Journeyman

2017

Drama / Sport

13
IMDb Rating 7.3 10 902

Synopsis


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Cast

Paddy Considine as Matty Burton
Paul Popplewell as Jackie
Tony Pitts as Richie
720p.BLU 1080p.BLU
791.28 MB
1280*534
English
NR
24 fps
1hr 32 min
P/S 20 / 109
1.48 GB
1920*800
English
NR
24 fps
1hr 32 min
P/S 22 / 106

Movie Reviews

Reviewed by George Davies 9 / 10

A remarkable sophomore effort from Considine. Packs well more than a punch

It started about 20 minutes into the film. It then reoccurred every 10 minutes or so for the remainder of the duration. I've not cried like that at a film for I don't know how long. Like an emotional dementor Paddy Considine's second picture as a director takes so much, and give it back in equal measure.

I could say it was a like a punch to the face. A knockout of a film. It took me the full 12 rounds. It had me up against the ropes and... I could say these things. But they'd be naff -especially when describing this bruiser of a film.

It follows Matty Burton, an ageing boxer who knows his times spent and is ready to take his last steps into the ring before hanging up the gloves. But fate has another idea. Sounds familiar right? That's what I thought. Benefitting from having not seen the trailer, which I'd strongly advise avoiding if possible, I was of course shocked at the tale that followed.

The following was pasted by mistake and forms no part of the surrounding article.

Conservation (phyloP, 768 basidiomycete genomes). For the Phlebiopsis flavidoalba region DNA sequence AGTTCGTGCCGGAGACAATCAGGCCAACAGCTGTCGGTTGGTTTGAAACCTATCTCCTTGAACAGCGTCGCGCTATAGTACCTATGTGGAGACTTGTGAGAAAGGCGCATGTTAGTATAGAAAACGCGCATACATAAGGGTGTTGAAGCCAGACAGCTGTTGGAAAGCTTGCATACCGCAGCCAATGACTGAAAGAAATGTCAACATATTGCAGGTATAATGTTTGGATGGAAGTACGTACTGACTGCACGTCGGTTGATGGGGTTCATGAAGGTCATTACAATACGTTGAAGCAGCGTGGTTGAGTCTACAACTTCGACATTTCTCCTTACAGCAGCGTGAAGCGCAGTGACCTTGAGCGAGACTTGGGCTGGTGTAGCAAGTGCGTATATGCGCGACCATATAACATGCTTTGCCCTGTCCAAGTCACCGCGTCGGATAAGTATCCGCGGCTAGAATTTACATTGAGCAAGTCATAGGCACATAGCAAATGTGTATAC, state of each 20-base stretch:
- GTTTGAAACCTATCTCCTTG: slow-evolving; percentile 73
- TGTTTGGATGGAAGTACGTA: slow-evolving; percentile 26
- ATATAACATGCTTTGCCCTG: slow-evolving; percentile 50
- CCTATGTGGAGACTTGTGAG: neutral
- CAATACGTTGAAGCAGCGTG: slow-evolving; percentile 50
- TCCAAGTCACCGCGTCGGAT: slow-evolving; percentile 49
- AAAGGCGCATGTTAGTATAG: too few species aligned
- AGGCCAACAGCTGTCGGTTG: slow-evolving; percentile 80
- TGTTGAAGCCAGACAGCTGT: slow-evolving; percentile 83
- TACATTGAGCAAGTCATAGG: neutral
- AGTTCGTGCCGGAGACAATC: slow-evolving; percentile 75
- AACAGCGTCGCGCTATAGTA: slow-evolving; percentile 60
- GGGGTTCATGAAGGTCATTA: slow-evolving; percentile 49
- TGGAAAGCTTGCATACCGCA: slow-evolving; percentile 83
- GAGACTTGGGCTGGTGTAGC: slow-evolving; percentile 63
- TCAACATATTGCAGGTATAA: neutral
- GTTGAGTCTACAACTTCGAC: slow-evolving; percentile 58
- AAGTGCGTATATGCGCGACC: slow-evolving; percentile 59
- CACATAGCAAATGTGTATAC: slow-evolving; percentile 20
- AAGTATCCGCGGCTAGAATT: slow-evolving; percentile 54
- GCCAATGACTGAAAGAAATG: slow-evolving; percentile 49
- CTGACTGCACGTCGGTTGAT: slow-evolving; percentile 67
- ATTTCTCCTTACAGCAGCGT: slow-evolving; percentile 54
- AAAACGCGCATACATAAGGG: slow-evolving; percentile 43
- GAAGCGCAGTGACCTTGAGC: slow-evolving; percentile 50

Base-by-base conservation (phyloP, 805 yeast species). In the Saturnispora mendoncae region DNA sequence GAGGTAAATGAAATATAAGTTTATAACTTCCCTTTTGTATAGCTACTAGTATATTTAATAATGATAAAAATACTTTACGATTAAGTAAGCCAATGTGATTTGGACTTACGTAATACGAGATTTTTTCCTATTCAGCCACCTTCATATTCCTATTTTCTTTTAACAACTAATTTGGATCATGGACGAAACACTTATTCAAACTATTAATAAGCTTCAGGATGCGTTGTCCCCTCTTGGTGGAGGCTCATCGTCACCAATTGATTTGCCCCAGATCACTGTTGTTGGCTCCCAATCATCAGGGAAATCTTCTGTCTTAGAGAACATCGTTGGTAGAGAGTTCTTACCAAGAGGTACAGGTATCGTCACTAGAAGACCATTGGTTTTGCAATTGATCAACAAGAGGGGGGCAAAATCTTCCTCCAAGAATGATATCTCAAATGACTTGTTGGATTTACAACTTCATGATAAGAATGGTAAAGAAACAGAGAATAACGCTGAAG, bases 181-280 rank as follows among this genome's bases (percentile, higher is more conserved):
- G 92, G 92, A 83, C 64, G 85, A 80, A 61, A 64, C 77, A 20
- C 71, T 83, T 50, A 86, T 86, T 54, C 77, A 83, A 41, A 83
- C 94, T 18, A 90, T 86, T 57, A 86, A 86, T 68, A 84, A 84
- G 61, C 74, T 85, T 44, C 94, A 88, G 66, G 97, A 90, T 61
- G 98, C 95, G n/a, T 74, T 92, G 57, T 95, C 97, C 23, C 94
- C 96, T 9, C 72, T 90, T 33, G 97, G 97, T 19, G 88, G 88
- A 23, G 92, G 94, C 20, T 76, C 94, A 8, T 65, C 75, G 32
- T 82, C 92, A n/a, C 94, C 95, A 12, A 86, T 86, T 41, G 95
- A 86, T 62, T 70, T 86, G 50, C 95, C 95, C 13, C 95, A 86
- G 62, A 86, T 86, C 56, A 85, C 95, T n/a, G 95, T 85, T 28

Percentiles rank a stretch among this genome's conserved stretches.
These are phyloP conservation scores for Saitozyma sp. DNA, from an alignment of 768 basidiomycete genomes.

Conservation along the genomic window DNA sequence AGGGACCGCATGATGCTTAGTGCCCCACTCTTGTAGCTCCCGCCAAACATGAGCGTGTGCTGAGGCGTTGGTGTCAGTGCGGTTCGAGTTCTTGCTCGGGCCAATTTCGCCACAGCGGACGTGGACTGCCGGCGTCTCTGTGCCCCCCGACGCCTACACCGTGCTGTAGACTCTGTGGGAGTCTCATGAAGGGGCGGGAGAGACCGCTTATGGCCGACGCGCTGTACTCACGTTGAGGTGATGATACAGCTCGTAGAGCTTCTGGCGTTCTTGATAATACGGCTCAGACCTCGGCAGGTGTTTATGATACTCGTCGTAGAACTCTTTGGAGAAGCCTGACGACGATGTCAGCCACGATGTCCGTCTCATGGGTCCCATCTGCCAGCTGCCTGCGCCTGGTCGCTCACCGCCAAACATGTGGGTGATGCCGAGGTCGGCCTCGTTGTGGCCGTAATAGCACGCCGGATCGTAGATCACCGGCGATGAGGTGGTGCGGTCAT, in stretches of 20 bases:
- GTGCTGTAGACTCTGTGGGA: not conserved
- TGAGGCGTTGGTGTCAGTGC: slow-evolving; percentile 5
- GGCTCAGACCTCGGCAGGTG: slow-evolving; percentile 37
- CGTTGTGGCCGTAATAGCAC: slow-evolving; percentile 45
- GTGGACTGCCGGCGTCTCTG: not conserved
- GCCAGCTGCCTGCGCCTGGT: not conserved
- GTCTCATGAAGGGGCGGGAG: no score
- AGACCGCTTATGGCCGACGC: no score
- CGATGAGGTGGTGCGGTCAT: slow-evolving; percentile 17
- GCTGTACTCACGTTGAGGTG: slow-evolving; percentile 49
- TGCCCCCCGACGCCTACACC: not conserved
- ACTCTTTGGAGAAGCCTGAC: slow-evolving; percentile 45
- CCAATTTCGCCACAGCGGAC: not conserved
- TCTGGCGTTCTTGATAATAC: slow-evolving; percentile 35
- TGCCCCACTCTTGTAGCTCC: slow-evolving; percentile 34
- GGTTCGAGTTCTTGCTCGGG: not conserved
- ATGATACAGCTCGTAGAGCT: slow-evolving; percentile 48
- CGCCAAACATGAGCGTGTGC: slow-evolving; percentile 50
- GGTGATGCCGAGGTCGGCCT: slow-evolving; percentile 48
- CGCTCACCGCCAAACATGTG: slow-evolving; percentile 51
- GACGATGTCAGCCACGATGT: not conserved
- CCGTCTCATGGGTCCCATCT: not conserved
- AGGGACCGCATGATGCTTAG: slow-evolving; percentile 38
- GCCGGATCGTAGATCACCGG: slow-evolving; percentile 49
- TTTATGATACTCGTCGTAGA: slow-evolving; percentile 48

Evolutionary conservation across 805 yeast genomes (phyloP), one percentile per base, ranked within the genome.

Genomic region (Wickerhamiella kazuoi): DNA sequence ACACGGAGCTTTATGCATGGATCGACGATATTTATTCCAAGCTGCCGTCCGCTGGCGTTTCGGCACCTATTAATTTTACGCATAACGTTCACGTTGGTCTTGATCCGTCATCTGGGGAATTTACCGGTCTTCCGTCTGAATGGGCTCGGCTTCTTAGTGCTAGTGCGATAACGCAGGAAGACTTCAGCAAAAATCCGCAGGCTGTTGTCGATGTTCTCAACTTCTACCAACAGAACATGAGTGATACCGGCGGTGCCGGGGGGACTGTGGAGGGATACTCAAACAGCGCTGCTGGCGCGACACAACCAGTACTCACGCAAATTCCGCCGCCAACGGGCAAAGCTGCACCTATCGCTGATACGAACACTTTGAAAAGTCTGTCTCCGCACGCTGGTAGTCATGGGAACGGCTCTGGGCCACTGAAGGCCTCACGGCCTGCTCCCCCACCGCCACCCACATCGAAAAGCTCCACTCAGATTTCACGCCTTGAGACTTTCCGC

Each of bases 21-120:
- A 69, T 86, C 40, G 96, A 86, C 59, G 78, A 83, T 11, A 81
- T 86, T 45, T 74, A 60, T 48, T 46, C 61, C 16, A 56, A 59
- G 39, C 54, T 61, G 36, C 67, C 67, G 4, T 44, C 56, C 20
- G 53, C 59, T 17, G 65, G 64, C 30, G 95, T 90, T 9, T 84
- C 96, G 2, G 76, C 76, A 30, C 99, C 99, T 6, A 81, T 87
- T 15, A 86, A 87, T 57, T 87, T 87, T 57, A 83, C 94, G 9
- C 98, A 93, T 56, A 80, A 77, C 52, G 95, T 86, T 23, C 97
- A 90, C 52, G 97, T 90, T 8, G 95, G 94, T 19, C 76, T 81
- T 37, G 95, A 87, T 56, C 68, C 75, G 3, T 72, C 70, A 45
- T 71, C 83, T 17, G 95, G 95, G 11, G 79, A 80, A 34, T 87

Matty revives an injury which alters the course of his life. The film is really about how it affects not just him but those around him, namely his two friends and most of all his devoted wife, portrayed by Doctor Who's Jodie Whitaker, in a career best role. It's a boxing film but more than that it's a film about those we love and who care for us. It's about identity in some ways, fight in others, but love in every way.

Set mainly in the family home of Matty, his wife and their baby daughter Mia, the film is, for the most part, a domestic tale about a man recovering from a traumatic injury and a family recovering from the fallout of it.

When I say domestic I mean in the sense that the action is all contained within the confines of the house; not the ring. As a director Considine creates tension from the most ordinary of sights and sounds, a crying baby, the call of a name. He also crafts more than a couple of shocking moments, also within the house. These really shock. They're sudden, viscous and yet they create no feelings of anger, only anguish and desperation for our two leads.